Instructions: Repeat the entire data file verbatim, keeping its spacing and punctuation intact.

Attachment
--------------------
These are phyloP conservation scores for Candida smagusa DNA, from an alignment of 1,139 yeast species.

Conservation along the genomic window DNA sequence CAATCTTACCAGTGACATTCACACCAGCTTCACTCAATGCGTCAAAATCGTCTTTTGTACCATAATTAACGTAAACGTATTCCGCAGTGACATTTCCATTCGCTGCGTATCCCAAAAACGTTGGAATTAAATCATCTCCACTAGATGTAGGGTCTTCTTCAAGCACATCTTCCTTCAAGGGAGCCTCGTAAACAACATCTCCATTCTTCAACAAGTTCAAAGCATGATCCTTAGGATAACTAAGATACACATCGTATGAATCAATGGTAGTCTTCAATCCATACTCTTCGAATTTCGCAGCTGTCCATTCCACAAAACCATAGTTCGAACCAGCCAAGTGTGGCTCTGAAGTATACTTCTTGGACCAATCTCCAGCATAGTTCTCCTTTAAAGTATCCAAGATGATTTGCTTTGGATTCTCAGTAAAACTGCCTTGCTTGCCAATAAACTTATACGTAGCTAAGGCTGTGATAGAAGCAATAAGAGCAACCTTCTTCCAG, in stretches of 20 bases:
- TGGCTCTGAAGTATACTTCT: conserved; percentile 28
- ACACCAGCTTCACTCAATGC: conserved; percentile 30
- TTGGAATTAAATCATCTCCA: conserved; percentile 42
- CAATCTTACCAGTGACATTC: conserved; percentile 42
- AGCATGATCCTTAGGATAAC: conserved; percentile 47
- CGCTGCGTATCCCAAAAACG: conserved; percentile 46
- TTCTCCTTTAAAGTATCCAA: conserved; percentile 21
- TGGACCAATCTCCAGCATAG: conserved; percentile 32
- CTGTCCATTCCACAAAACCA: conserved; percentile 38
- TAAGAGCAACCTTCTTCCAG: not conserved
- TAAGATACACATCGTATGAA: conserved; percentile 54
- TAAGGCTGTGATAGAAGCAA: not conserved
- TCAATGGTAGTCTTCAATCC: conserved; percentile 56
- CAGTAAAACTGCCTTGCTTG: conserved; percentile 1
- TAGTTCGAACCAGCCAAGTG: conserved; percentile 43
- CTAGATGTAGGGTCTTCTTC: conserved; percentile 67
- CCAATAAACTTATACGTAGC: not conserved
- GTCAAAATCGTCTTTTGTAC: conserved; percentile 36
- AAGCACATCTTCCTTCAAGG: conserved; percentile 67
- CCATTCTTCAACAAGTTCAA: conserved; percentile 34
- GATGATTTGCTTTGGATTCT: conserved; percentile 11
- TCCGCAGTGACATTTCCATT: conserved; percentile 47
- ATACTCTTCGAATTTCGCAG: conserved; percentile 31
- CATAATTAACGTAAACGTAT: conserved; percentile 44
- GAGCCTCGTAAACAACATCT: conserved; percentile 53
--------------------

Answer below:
These are phyloP conservation scores for Candida smagusa DNA, from an alignment of 1,139 yeast species.

Conservation along the genomic window DNA sequence CAATCTTACCAGTGACATTCACACCAGCTTCACTCAATGCGTCAAAATCGTCTTTTGTACCATAATTAACGTAAACGTATTCCGCAGTGACATTTCCATTCGCTGCGTATCCCAAAAACGTTGGAATTAAATCATCTCCACTAGATGTAGGGTCTTCTTCAAGCACATCTTCCTTCAAGGGAGCCTCGTAAACAACATCTCCATTCTTCAACAAGTTCAAAGCATGATCCTTAGGATAACTAAGATACACATCGTATGAATCAATGGTAGTCTTCAATCCATACTCTTCGAATTTCGCAGCTGTCCATTCCACAAAACCATAGTTCGAACCAGCCAAGTGTGGCTCTGAAGTATACTTCTTGGACCAATCTCCAGCATAGTTCTCCTTTAAAGTATCCAAGATGATTTGCTTTGGATTCTCAGTAAAACTGCCTTGCTTGCCAATAAACTTATACGTAGCTAAGGCTGTGATAGAAGCAATAAGAGCAACCTTCTTCCAG, in stretches of 20 bases:
- TGGCTCTGAAGTATACTTCT: conserved; percentile 28
- ACACCAGCTTCACTCAATGC: conserved; percentile 30
- TTGGAATTAAATCATCTCCA: conserved; percentile 42
- CAATCTTACCAGTGACATTC: conserved; percentile 42
- AGCATGATCCTTAGGATAAC: conserved; percentile 47
- CGCTGCGTATCCCAAAAACG: conserved; percentile 46
- TTCTCCTTTAAAGTATCCAA: conserved; percentile 21
- TGGACCAATCTCCAGCATAG: conserved; percentile 32
- CTGTCCATTCCACAAAACCA: conserved; percentile 38
- TAAGAGCAACCTTCTTCCAG: not conserved
- TAAGATACACATCGTATGAA: conserved; percentile 54
- TAAGGCTGTGATAGAAGCAA: not conserved
- TCAATGGTAGTCTTCAATCC: conserved; percentile 56
- CAGTAAAACTGCCTTGCTTG: conserved; percentile 1
- TAGTTCGAACCAGCCAAGTG: conserved; percentile 43
- CTAGATGTAGGGTCTTCTTC: conserved; percentile 67
- CCAATAAACTTATACGTAGC: not conserved
- GTCAAAATCGTCTTTTGTAC: conserved; percentile 36
- AAGCACATCTTCCTTCAAGG: conserved; percentile 67
- CCATTCTTCAACAAGTTCAA: conserved; percentile 34
- GATGATTTGCTTTGGATTCT: conserved; percentile 11
- TCCGCAGTGACATTTCCATT: conserved; percentile 47
- ATACTCTTCGAATTTCGCAG: conserved; percentile 31
- CATAATTAACGTAAACGTAT: conserved; percentile 44
- GAGCCTCGTAAACAACATCT: conserved; percentile 53